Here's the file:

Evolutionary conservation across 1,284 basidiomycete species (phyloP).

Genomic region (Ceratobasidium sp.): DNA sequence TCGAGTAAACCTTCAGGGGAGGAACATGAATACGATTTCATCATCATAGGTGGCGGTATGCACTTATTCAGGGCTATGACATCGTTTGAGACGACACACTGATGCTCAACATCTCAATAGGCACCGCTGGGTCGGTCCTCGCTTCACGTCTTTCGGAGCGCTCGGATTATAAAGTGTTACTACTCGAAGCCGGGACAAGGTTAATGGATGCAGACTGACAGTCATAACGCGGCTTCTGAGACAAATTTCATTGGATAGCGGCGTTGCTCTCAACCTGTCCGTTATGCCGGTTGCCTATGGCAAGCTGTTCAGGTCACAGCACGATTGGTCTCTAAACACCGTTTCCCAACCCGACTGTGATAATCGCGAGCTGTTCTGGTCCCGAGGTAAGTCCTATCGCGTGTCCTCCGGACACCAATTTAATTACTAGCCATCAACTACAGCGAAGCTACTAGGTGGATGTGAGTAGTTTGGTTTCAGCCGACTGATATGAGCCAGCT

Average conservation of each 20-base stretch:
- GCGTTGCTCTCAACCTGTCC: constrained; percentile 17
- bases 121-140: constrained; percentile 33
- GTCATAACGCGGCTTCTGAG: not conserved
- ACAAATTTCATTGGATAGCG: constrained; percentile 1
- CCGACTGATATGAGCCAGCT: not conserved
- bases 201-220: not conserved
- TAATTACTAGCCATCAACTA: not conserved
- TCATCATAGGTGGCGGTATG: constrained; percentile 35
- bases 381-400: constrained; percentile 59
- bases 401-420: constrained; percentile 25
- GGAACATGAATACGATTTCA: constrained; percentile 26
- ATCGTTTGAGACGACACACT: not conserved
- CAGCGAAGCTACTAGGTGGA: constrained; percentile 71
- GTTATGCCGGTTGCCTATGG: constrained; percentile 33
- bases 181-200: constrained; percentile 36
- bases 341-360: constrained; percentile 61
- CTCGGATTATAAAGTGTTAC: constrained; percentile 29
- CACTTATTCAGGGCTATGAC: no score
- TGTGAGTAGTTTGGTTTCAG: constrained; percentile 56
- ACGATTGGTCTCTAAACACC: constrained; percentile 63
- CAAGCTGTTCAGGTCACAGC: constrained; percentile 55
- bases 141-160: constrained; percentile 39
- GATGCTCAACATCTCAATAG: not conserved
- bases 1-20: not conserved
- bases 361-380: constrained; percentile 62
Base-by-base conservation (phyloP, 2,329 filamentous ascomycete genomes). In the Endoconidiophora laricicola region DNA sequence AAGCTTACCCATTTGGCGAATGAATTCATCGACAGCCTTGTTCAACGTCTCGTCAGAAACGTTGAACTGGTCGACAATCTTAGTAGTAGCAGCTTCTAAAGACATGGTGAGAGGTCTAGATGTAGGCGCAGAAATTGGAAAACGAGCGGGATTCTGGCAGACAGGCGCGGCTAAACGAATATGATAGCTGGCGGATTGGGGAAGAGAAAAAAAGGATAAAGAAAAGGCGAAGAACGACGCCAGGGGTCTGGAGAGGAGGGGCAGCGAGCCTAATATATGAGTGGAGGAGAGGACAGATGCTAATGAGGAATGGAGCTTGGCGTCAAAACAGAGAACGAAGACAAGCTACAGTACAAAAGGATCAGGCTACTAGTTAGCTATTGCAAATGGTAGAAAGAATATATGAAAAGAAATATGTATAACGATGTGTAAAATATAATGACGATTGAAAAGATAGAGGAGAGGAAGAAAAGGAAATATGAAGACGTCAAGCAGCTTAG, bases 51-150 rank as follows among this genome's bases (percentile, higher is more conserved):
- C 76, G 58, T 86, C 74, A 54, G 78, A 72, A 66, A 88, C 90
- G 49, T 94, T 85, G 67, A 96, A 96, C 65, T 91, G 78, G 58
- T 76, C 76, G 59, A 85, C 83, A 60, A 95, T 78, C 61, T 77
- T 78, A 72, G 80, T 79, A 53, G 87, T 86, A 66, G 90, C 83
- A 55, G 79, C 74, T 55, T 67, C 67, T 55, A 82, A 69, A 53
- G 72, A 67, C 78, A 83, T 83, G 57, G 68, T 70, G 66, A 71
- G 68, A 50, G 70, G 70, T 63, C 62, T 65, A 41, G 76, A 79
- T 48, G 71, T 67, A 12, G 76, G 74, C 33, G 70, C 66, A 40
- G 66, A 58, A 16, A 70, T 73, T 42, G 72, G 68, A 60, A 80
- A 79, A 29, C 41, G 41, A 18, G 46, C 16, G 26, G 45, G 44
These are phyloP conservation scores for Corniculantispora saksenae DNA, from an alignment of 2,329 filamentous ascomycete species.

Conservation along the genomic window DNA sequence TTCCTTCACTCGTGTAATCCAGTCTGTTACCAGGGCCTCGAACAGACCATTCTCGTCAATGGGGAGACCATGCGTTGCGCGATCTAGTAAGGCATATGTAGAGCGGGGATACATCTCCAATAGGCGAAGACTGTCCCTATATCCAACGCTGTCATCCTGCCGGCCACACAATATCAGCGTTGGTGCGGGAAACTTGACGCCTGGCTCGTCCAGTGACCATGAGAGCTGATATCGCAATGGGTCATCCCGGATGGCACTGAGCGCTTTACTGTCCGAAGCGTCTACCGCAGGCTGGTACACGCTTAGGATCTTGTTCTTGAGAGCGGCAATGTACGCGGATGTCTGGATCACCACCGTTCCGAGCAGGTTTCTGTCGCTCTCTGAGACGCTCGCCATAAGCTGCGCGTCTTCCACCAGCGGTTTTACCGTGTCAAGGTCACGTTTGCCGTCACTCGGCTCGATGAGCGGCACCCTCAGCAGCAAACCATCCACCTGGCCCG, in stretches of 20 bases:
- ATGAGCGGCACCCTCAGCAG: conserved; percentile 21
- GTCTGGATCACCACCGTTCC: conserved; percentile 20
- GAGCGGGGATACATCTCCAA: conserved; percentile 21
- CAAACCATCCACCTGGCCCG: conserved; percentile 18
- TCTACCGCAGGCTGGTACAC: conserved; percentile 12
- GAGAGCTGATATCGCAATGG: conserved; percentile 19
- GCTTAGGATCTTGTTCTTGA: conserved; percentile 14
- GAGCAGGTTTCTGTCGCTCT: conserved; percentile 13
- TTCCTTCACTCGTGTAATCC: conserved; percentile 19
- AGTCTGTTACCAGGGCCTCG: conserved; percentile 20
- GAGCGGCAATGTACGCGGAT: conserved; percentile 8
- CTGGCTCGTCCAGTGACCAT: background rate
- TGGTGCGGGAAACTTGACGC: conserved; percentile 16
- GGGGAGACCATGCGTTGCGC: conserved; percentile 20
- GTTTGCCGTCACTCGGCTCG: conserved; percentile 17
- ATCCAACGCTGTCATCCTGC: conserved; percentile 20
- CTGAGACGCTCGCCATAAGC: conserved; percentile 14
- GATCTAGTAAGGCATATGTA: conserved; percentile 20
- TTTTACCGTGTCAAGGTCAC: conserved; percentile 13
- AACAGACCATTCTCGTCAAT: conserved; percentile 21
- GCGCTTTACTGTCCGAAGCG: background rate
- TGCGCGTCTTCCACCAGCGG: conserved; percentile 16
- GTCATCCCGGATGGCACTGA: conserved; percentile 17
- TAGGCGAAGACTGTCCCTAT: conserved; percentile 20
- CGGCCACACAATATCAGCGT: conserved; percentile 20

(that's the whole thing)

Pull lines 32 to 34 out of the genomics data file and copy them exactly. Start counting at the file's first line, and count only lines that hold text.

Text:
- T 76, C 76, G 59, A 85, C 83, A 60, A 95, T 78, C 61, T 77
- T 78, A 72, G 80, T 79, A 53, G 87, T 86, A 66, G 90, C 83
- A 55, G 79, C 74, T 55, T 67, C 67, T 55, A 82, A 69, A 53